Rating: 3.5 out of 5.

For fans of shows like Julie and the Phantoms, Disney/Hulu’s ghostly gem, Darby and the Dead, comes for the jugular! It seems very on-trend right now to emulate the excellent dark comedies of the late 90s and early 2000s like Jawbreaker, Mean Girls, and The Craft, and screenwriters Becca Greene and Wenonah Wilms channel identical energy with ease. More surprising than the successful spooky elements are the heavy recurring themes on friendship, life, death, and legacy—all much more in-depth than I had anticipated from a late-in-the-year Hulu entry.

Ever since the day she and her mom “died,” Darby Harper (Riele Downs) has quite literally been seeing dead people. While her mother did not return to her body, Darby was resuscitated after the tragic accident. As she grows older, former cheerleader Darby becomes more in tune with the dead. She decides to start a side gig every Friday night in which she counsels spirits, providing a signature service that can eventually help them to “cross over.” As Darby narrates to the audience, she is a “spiritual messenger.” In high school, Darby does everything she can to stay invisible to others. Her once-best-friend, the Uber-popular Capri (Auli’i Cravalho, Rise. Moana), does everything in her power to publicly humiliate Darby, but the bullying is cut short after an accidental electrocution-by-hair-straightener.

The ghost of Capri immediately comes for Darby—loud, angry, and pining for everything she has lost. Leaving behind an adorable musically-inclined boyfriend, James (Asher Angel, Shazam), who never made it past the Blind Auditions on The Voice, a queen-bee crew of cronies, and an unrealized cheerleading career, Capri is bothered most by the fact that she will never be able to have her big sweet seventeen party. As Darby is tasked with being study buddy for charming transfer student Alex (Chosen Jacobs, Stephen King’s It, Castle Rock), Capri concocts a plan for her big party to still go off without a hitch. Begrudgingly using Darby to help her out, Capri will only move on after this one final hurrah.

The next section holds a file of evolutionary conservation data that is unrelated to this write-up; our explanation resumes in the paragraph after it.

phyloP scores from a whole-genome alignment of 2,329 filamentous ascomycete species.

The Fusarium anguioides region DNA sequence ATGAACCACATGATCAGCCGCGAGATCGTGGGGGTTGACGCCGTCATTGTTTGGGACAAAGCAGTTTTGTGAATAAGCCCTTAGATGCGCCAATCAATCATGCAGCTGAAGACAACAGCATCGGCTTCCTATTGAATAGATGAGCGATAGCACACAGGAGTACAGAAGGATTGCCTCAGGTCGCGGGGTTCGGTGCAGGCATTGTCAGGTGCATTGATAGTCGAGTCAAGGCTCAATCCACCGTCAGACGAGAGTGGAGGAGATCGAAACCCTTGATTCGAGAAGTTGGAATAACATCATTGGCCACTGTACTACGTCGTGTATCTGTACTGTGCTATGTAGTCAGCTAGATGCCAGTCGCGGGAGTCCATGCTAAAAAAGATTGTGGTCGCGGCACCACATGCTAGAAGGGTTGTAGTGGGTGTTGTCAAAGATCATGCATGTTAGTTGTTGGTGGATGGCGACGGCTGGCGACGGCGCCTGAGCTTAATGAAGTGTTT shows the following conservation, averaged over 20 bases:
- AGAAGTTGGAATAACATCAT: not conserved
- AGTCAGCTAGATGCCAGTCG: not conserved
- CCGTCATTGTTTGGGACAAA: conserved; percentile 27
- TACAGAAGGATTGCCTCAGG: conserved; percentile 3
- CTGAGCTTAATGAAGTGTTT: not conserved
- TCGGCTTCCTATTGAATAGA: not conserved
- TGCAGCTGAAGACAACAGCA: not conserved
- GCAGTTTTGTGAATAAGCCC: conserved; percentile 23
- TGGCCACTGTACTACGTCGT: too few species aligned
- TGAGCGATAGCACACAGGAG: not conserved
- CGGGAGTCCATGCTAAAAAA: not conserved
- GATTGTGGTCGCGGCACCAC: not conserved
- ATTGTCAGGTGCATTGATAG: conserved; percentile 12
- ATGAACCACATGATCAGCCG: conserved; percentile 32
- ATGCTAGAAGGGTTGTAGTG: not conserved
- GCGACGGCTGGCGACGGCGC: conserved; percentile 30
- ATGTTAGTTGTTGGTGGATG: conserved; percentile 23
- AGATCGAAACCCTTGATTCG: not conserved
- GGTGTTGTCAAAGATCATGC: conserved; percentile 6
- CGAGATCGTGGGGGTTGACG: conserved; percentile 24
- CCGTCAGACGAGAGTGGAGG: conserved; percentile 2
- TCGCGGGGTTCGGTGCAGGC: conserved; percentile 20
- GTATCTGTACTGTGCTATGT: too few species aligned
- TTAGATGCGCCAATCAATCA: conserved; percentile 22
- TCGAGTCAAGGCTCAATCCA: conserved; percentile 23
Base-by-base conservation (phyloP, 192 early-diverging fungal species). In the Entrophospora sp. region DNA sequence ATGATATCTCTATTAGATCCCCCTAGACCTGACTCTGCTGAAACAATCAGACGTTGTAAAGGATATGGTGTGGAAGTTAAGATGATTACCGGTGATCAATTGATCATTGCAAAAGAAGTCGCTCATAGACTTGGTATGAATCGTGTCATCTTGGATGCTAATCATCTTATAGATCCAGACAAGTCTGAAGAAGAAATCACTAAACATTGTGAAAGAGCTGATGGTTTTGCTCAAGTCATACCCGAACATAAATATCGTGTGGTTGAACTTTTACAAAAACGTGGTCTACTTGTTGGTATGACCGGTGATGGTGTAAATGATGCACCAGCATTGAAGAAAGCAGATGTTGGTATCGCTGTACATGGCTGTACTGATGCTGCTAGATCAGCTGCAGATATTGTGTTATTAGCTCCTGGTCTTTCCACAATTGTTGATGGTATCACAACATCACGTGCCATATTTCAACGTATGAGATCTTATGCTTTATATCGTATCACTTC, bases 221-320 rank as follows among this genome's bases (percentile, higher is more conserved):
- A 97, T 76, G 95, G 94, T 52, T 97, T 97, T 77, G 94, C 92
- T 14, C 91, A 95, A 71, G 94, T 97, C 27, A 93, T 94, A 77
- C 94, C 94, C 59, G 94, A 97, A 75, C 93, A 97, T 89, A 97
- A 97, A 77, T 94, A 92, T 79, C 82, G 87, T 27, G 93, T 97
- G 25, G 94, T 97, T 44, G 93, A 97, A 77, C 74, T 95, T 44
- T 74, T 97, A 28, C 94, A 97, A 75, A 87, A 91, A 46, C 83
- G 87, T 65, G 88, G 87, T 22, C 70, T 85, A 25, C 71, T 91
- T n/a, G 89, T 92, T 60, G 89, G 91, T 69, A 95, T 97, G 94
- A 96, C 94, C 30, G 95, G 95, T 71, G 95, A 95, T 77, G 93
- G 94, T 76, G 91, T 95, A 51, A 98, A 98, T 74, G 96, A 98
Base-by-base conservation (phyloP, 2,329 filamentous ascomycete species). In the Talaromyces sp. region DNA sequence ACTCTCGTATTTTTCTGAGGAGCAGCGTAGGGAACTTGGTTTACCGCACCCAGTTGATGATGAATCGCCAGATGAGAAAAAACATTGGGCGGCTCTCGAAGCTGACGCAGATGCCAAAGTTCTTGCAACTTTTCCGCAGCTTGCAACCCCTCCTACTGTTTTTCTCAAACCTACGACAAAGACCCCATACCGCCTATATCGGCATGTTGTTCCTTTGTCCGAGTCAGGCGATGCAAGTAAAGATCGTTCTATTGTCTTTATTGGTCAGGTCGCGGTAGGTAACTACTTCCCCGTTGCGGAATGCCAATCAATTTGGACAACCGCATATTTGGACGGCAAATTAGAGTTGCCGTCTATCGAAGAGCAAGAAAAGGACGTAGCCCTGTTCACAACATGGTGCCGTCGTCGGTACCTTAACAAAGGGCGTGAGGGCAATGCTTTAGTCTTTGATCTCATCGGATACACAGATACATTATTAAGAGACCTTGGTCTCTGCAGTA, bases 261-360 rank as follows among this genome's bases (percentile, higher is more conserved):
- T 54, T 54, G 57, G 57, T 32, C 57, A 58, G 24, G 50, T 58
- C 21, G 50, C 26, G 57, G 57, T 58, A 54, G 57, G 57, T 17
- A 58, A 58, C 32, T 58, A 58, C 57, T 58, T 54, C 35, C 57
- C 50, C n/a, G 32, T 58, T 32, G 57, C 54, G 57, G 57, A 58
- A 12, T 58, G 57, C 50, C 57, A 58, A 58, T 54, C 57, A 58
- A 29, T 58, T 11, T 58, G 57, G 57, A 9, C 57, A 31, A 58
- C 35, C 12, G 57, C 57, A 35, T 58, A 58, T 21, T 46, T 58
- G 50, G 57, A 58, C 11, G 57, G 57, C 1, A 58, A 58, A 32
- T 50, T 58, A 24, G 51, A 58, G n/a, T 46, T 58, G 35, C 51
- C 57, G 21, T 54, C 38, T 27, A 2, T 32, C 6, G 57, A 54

Infiltrating the popular crew will not be as easy as it seems—outsider Darby will need to embrace her inner Instagram starlet and boost her follower count to win over the cheer team, not to mention completely making herself over, including a major attitude adjustment. Darby and Ghost-Capri have an easy chemistry together; they share a believable past history as friends that soured to one another, but the spark always remains present. Darby’s easy relationship with Alex is a romantic highlight for me, even as the movie moves toward a more traditional love triangle. While many of the plot threads can be followed from a mile away, there are a few surprises in Darby and the Dead.

Coming of age comedies like this one often contain another key element, which involves the central figures changing one another in even ways not immediately evident. Darby comes out of her shell, while Capri isn’t anywhere near as vapid and vain as she initially appears. The resolution puts maybe a bit too much of a bow on the whole affair, but I found Darby and the Dead to be a vibrant bit of escapism overall. It left me craving more from this world, which is always at least a good sign of great world-building prowess.

Darby and the Dead helps the spirits cross over when it lumbers to Hulu on Friday, December 2nd. 

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